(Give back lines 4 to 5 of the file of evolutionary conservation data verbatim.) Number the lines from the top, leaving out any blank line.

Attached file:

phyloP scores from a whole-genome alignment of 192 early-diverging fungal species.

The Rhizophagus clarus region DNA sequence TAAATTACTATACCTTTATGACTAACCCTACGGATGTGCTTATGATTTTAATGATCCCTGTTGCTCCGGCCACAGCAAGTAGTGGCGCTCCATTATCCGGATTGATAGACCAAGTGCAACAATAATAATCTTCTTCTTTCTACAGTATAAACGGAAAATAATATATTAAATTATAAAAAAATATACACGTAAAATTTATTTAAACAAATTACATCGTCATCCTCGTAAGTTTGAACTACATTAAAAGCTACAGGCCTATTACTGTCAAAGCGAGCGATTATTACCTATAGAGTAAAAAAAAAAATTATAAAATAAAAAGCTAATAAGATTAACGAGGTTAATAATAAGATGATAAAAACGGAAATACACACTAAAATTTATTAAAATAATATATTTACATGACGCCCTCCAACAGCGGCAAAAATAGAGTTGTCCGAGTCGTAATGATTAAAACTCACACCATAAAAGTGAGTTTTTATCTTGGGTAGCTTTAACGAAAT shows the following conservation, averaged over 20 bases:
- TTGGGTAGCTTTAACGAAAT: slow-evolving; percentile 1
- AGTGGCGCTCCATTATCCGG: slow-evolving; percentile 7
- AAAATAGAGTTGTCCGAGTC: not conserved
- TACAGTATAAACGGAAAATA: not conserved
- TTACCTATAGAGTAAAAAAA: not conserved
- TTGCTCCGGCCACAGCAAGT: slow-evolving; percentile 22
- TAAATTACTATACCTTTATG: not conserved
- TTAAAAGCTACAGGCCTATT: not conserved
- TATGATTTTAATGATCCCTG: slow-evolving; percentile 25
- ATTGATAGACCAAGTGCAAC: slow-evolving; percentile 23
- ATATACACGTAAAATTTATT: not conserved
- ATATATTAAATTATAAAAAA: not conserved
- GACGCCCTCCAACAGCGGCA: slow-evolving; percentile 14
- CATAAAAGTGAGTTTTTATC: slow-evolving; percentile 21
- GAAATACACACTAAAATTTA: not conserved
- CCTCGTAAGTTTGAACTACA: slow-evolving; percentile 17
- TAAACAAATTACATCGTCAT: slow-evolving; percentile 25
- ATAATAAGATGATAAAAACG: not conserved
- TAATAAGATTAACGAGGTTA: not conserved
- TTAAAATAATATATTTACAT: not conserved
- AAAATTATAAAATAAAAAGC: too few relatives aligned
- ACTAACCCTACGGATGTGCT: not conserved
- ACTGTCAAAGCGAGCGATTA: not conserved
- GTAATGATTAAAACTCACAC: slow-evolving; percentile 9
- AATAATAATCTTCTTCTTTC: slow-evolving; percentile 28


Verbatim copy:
- AGTGGCGCTCCATTATCCGG: slow-evolving; percentile 7
- AAAATAGAGTTGTCCGAGTC: not conserved